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The definition of a ski bum has changed in the last couple years.
Friday, November 19, 2021


It turns out the coronavirus pandemic has not hurt the economy of the Sun Valley area as some had feared.

The local economy performed exceptionally well during the past two years of the pandemic, according to Harry Griffith, director of Sun Valley Economic Development. Business owners have seen anywhere from a 20 percent to 40 percent increase in business. Some have seen a tripling of top-line revenue, and building supply companies have seen unprecedented demand.

In addition, not-for-profits have done well, Griffith told those attending an online community forum hosted by SVED and Visit Sun Valley this week. While organizations lost the opportunity for events, donors have continued to support them. And in-migration has brought a record number of people to  organized programs.

Forward economic indicators look good for advance bookings and continued profit in real estate market, Griffith said.

But the gap between those who have to work to live here and those who don’t has increased, causing tension, he added. Many people say they don’t think they enjoy the quality of life they did a few years ago, what with the increase in housing costs, housing insecurity, traffic and crowds in the stores.

A thousand new out-of-state vehicles were registered in Blaine County during the past year. Of those, 350 were from California. The majority of the rest were from Washington, Oregon and Texas.

Age wise, 637 of the new registrants were over 61 years of age; the next largest age group was between 31 and 41 years of age.

The makeup of valley visitors and others in the valley is more dynamic than ever. It includes travelers coming in for a variety of things ranging from skiing to wellness retreats. The lifestyle economy continues to be the driving force but it’s made up of a large variety of things, not just three or four like it was in the days most people came here for skiing.

In addition, the traditional description of a ski bum is being revisited—now, it’s a developer working on his laptop at night and skiing by day, said Visit Sun Valley Director Scott Fortner.


Pre-COVID, the valley had 16,280 workers making up 67 percent of the valley population; now it has 14,800, making up 61 percent.

Having 1,480 job seekers who have fallen away for whatever reason is quite relevant in a community of this size, said Griffith.

Workers are walking for a variety of reasons. One is lack of housing but increasingly competitive wage rates are also prompting some to switch jobs. It’s hard to say no to making $30 an hour carrying bricks if you’ve been making $15 an hour in another job, Griffith said.

Additionally, the community saw 1,700 fewer Visa workers last year, stopped at the border by COVID. In some respects, that had double the impact because Visa workers often work take on additional restaurant and other jobs including their assignments at Sun Valley Resort.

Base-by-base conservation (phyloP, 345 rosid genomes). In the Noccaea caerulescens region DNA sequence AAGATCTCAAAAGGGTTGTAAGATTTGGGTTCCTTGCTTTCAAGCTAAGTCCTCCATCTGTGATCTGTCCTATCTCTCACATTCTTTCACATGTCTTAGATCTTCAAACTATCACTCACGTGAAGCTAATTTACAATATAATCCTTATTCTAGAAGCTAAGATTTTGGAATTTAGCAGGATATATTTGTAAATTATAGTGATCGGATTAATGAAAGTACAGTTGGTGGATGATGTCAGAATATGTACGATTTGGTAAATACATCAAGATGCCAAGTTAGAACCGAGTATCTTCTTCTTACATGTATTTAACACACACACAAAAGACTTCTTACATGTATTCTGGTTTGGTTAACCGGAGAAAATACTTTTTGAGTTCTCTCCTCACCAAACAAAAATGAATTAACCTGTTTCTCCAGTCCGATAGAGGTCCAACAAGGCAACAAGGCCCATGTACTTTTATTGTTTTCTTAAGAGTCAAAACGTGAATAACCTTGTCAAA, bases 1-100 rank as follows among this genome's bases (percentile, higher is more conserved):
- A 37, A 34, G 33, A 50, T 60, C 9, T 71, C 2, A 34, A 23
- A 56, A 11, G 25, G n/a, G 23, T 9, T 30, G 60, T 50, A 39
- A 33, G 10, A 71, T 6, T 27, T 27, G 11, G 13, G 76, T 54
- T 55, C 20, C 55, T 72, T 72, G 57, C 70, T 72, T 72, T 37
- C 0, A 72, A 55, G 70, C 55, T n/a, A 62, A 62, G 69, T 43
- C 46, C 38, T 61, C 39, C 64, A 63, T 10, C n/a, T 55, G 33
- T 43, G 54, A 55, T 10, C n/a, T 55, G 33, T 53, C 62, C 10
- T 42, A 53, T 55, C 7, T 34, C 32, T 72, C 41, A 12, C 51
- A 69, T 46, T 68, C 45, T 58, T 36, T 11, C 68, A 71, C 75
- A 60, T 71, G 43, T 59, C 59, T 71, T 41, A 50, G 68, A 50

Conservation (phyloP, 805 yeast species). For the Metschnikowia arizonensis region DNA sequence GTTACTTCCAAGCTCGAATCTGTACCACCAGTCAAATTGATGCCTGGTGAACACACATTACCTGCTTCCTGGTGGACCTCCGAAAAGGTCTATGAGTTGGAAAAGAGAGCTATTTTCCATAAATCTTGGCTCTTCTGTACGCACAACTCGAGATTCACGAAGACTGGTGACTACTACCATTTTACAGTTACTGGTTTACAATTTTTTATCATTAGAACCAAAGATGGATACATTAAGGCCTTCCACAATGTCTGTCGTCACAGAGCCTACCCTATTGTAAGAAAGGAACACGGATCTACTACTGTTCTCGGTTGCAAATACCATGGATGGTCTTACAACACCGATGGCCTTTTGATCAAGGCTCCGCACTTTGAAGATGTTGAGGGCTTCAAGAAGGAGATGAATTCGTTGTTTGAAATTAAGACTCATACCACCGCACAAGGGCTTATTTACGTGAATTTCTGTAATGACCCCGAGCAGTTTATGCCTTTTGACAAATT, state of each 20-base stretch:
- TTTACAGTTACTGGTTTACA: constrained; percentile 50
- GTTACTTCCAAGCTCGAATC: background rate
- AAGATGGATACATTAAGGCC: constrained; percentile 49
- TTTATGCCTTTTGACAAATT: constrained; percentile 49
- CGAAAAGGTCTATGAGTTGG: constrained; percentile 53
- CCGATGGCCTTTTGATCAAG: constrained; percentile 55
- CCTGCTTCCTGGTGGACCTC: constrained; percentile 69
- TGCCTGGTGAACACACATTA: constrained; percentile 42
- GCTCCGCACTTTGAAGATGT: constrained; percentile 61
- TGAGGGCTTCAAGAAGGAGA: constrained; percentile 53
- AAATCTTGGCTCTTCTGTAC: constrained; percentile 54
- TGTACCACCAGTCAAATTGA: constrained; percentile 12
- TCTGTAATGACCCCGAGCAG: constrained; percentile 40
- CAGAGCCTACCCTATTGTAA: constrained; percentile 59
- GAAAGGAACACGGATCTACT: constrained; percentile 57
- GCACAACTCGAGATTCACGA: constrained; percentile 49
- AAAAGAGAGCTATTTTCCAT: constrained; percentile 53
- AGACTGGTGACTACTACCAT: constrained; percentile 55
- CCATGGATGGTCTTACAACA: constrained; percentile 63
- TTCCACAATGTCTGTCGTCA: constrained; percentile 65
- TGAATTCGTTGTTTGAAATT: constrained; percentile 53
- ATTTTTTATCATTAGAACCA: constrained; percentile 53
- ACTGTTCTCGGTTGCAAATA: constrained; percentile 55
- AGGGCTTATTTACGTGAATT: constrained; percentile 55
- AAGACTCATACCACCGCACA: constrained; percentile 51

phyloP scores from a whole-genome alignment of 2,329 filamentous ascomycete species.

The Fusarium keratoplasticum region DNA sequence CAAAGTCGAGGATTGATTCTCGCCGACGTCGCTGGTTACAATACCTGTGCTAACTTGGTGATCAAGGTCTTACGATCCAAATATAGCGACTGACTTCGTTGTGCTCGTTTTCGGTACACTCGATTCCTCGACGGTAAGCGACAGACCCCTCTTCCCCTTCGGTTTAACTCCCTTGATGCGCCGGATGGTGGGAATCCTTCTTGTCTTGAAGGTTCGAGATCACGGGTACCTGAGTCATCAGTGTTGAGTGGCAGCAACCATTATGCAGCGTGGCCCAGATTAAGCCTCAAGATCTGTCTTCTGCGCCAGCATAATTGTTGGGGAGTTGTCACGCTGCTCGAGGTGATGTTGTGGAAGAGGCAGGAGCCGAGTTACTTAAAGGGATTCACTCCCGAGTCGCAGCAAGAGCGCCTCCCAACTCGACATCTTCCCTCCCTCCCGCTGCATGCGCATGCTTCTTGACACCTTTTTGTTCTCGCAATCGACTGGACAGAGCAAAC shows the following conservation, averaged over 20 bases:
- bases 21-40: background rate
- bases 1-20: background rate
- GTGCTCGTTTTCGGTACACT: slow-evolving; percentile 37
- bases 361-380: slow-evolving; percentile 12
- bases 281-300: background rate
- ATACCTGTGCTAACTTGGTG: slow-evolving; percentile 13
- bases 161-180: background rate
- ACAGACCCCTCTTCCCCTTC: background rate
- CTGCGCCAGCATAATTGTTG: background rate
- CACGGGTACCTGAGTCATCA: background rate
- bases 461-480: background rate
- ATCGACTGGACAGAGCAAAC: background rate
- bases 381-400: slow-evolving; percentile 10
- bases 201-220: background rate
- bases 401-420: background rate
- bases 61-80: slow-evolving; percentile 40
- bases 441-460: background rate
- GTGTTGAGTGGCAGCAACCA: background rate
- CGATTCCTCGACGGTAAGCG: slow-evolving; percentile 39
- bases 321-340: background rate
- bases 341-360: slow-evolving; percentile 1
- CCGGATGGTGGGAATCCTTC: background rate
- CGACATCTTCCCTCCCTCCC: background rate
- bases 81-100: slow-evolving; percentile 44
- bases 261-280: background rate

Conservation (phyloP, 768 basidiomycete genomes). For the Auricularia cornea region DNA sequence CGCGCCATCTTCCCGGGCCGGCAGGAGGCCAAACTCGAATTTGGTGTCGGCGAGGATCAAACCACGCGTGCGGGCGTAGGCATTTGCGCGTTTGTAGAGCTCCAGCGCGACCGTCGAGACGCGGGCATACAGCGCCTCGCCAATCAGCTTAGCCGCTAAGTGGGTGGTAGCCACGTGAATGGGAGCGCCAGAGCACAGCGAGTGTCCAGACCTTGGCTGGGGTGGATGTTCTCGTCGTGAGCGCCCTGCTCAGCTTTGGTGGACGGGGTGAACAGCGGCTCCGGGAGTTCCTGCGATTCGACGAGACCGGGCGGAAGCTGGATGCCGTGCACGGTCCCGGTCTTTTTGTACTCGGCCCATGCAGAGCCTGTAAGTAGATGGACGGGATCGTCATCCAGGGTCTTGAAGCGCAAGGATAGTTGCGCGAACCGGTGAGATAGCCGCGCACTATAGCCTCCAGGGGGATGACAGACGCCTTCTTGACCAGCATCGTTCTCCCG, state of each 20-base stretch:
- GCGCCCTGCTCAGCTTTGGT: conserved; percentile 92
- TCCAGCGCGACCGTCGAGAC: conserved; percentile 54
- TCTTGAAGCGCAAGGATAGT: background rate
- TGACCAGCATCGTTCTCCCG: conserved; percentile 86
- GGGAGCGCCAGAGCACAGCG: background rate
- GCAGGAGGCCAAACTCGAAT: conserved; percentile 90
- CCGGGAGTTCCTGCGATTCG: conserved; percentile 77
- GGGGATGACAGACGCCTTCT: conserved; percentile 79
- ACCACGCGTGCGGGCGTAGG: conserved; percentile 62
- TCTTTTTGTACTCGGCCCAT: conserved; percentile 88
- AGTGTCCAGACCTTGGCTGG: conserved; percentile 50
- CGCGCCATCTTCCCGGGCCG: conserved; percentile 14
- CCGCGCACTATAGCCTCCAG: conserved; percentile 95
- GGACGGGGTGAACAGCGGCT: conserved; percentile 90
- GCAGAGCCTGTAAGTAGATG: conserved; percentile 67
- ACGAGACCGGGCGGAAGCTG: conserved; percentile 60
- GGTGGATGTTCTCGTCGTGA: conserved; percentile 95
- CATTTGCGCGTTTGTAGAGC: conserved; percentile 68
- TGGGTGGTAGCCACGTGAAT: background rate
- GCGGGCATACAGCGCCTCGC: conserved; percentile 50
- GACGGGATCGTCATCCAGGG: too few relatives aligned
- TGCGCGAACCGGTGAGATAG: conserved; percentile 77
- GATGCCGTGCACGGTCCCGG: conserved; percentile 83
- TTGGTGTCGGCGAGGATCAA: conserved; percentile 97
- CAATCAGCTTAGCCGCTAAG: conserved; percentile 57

A lot of workers say they’re done with the hospitality business, its low pay, lack of benefits, difficult customers and long hours. Others say they’ve had trouble finding housing or child care.

“I’ve even heard that some younger people have quit because they can’t work a full-time job and play video games,” said Griffith.

Thirty-five percent of those who lost travel industry jobs during the early part of the pandemic have no desire to return, according to Bloomberg. Fifty percent said they would return but not to the same job.

“The travel industry has to make sure they’re offering an enticing opportunity,” said Tom Foley, Inntopia’s senior vice president of analytics.

What would change their mind? Seventy percent say “Nothing.”

“But you have to consider ways you can be a better company to work for. People are looking for something different today—something that’s more fun, that involves more community engagement,” said Foley.

It looks as if it will be easier for Sun Valley Resort to get Visa workers this year, and business owners  should try to recruit them for second jobs, Griffith said. Businesses should also put spouses who have followed their spouse here to work.

They should create internships for students who are taking gap years. And they should take advantage of the silver tsunami, recruiting older people who are moving here who find themselves bored without at least a parttime job or who may be looking for supplemental income.

The hospitality industry could avail itself of alternatives, such as robotic hamburger flippers.

And, if you can’t get talent here, you can get it elsewhere, Griffith said, noting how one business owner grew his business from 50 employees to 250—just three of whom are based here

“Boise has grown at least as fast as we have. It’s 2 and ¾ hours away. How can we get some of those workers to decide they want to work here?” he ventured. “We have to look outside of our immediate area at Boise and Twin Falls to find workers.”

The workforce was headed for a constriction even without the pandemic, Griffith said. The birth rate has declined. The replacement rate is 2.1 births per family and the United States is below that.

“That’s a generational change,” Griffith said. “You can’t just turn the ship around. So, you have to be aware of that going forward.”



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